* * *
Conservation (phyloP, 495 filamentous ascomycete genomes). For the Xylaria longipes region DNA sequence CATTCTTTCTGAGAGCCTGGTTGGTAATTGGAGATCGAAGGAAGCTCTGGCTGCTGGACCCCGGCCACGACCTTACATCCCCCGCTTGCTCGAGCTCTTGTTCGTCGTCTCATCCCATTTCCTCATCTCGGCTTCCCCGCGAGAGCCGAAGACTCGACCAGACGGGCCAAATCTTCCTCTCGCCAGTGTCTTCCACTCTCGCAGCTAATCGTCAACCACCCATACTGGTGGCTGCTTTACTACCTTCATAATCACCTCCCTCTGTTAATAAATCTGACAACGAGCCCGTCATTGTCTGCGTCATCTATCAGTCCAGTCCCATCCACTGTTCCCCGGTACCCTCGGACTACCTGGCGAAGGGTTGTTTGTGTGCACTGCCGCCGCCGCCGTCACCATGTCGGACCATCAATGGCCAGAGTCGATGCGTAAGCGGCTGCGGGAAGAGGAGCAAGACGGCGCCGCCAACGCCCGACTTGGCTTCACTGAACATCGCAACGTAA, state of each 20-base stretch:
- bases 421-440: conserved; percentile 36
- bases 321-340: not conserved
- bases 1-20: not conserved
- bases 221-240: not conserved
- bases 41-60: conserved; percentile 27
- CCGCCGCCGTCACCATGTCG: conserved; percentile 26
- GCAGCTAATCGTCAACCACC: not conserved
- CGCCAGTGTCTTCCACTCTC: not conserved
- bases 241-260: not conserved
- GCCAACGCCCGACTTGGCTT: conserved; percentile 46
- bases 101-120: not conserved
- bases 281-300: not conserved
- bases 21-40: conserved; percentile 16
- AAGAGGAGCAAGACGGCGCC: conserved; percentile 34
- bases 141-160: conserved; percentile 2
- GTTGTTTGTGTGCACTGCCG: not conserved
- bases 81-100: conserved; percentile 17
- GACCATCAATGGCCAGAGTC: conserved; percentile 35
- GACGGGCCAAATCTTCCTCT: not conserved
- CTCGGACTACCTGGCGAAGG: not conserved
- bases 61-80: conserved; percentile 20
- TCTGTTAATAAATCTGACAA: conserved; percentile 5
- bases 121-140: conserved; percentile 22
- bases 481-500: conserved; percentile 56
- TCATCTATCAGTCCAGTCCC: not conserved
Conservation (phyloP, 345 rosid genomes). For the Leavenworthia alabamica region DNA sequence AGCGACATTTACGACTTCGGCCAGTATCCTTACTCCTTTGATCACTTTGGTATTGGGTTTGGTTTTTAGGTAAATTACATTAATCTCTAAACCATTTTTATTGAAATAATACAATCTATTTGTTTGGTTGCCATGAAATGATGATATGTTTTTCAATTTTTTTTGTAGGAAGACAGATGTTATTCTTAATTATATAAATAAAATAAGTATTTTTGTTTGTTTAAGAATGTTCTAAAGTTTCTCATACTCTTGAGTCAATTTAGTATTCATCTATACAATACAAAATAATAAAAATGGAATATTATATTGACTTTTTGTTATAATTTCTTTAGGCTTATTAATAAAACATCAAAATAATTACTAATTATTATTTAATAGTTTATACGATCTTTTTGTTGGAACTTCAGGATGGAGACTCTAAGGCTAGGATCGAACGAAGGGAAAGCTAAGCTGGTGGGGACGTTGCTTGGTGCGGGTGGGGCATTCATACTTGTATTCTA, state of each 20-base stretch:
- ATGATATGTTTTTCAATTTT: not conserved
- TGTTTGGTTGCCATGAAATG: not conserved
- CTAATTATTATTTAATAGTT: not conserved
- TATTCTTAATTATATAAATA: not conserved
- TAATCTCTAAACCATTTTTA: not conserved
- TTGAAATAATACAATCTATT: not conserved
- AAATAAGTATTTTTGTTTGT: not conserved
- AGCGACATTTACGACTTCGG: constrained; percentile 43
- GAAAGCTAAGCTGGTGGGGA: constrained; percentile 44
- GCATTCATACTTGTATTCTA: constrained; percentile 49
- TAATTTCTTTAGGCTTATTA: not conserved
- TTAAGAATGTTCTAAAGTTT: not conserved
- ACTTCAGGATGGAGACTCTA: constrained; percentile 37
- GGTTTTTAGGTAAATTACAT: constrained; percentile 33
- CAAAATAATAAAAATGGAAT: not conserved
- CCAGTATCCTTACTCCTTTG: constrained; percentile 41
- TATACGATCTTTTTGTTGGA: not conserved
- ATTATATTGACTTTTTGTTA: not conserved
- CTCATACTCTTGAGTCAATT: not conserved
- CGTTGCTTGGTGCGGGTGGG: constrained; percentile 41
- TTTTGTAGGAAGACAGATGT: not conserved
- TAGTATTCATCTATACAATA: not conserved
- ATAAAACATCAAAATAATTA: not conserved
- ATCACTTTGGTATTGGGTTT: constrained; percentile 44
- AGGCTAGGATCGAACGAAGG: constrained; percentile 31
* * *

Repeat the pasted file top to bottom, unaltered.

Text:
Conservation (phyloP, 495 filamentous ascomycete genomes). For the Xylaria longipes region DNA sequence CATTCTTTCTGAGAGCCTGGTTGGTAATTGGAGATCGAAGGAAGCTCTGGCTGCTGGACCCCGGCCACGACCTTACATCCCCCGCTTGCTCGAGCTCTTGTTCGTCGTCTCATCCCATTTCCTCATCTCGGCTTCCCCGCGAGAGCCGAAGACTCGACCAGACGGGCCAAATCTTCCTCTCGCCAGTGTCTTCCACTCTCGCAGCTAATCGTCAACCACCCATACTGGTGGCTGCTTTACTACCTTCATAATCACCTCCCTCTGTTAATAAATCTGACAACGAGCCCGTCATTGTCTGCGTCATCTATCAGTCCAGTCCCATCCACTGTTCCCCGGTACCCTCGGACTACCTGGCGAAGGGTTGTTTGTGTGCACTGCCGCCGCCGCCGTCACCATGTCGGACCATCAATGGCCAGAGTCGATGCGTAAGCGGCTGCGGGAAGAGGAGCAAGACGGCGCCGCCAACGCCCGACTTGGCTTCACTGAACATCGCAACGTAA, state of each 20-base stretch:
- bases 421-440: conserved; percentile 36
- bases 321-340: not conserved
- bases 1-20: not conserved
- bases 221-240: not conserved
- bases 41-60: conserved; percentile 27
- CCGCCGCCGTCACCATGTCG: conserved; percentile 26
- GCAGCTAATCGTCAACCACC: not conserved
- CGCCAGTGTCTTCCACTCTC: not conserved
- bases 241-260: not conserved
- GCCAACGCCCGACTTGGCTT: conserved; percentile 46
- bases 101-120: not conserved
- bases 281-300: not conserved
- bases 21-40: conserved; percentile 16
- AAGAGGAGCAAGACGGCGCC: conserved; percentile 34
- bases 141-160: conserved; percentile 2
- GTTGTTTGTGTGCACTGCCG: not conserved
- bases 81-100: conserved; percentile 17
- GACCATCAATGGCCAGAGTC: conserved; percentile 35
- GACGGGCCAAATCTTCCTCT: not conserved
- CTCGGACTACCTGGCGAAGG: not conserved
- bases 61-80: conserved; percentile 20
- TCTGTTAATAAATCTGACAA: conserved; percentile 5
- bases 121-140: conserved; percentile 22
- bases 481-500: conserved; percentile 56
- TCATCTATCAGTCCAGTCCC: not conserved
Conservation (phyloP, 345 rosid genomes). For the Leavenworthia alabamica region DNA sequence AGCGACATTTACGACTTCGGCCAGTATCCTTACTCCTTTGATCACTTTGGTATTGGGTTTGGTTTTTAGGTAAATTACATTAATCTCTAAACCATTTTTATTGAAATAATACAATCTATTTGTTTGGTTGCCATGAAATGATGATATGTTTTTCAATTTTTTTTGTAGGAAGACAGATGTTATTCTTAATTATATAAATAAAATAAGTATTTTTGTTTGTTTAAGAATGTTCTAAAGTTTCTCATACTCTTGAGTCAATTTAGTATTCATCTATACAATACAAAATAATAAAAATGGAATATTATATTGACTTTTTGTTATAATTTCTTTAGGCTTATTAATAAAACATCAAAATAATTACTAATTATTATTTAATAGTTTATACGATCTTTTTGTTGGAACTTCAGGATGGAGACTCTAAGGCTAGGATCGAACGAAGGGAAAGCTAAGCTGGTGGGGACGTTGCTTGGTGCGGGTGGGGCATTCATACTTGTATTCTA, state of each 20-base stretch:
- ATGATATGTTTTTCAATTTT: not conserved
- TGTTTGGTTGCCATGAAATG: not conserved
- CTAATTATTATTTAATAGTT: not conserved
- TATTCTTAATTATATAAATA: not conserved
- TAATCTCTAAACCATTTTTA: not conserved
- TTGAAATAATACAATCTATT: not conserved
- AAATAAGTATTTTTGTTTGT: not conserved
- AGCGACATTTACGACTTCGG: constrained; percentile 43
- GAAAGCTAAGCTGGTGGGGA: constrained; percentile 44
- GCATTCATACTTGTATTCTA: constrained; percentile 49
- TAATTTCTTTAGGCTTATTA: not conserved
- TTAAGAATGTTCTAAAGTTT: not conserved
- ACTTCAGGATGGAGACTCTA: constrained; percentile 37
- GGTTTTTAGGTAAATTACAT: constrained; percentile 33
- CAAAATAATAAAAATGGAAT: not conserved
- CCAGTATCCTTACTCCTTTG: constrained; percentile 41
- TATACGATCTTTTTGTTGGA: not conserved
- ATTATATTGACTTTTTGTTA: not conserved
- CTCATACTCTTGAGTCAATT: not conserved
- CGTTGCTTGGTGCGGGTGGG: constrained; percentile 41
- TTTTGTAGGAAGACAGATGT: not conserved
- TAGTATTCATCTATACAATA: not conserved
- ATAAAACATCAAAATAATTA: not conserved
- ATCACTTTGGTATTGGGTTT: constrained; percentile 44
- AGGCTAGGATCGAACGAAGG: constrained; percentile 31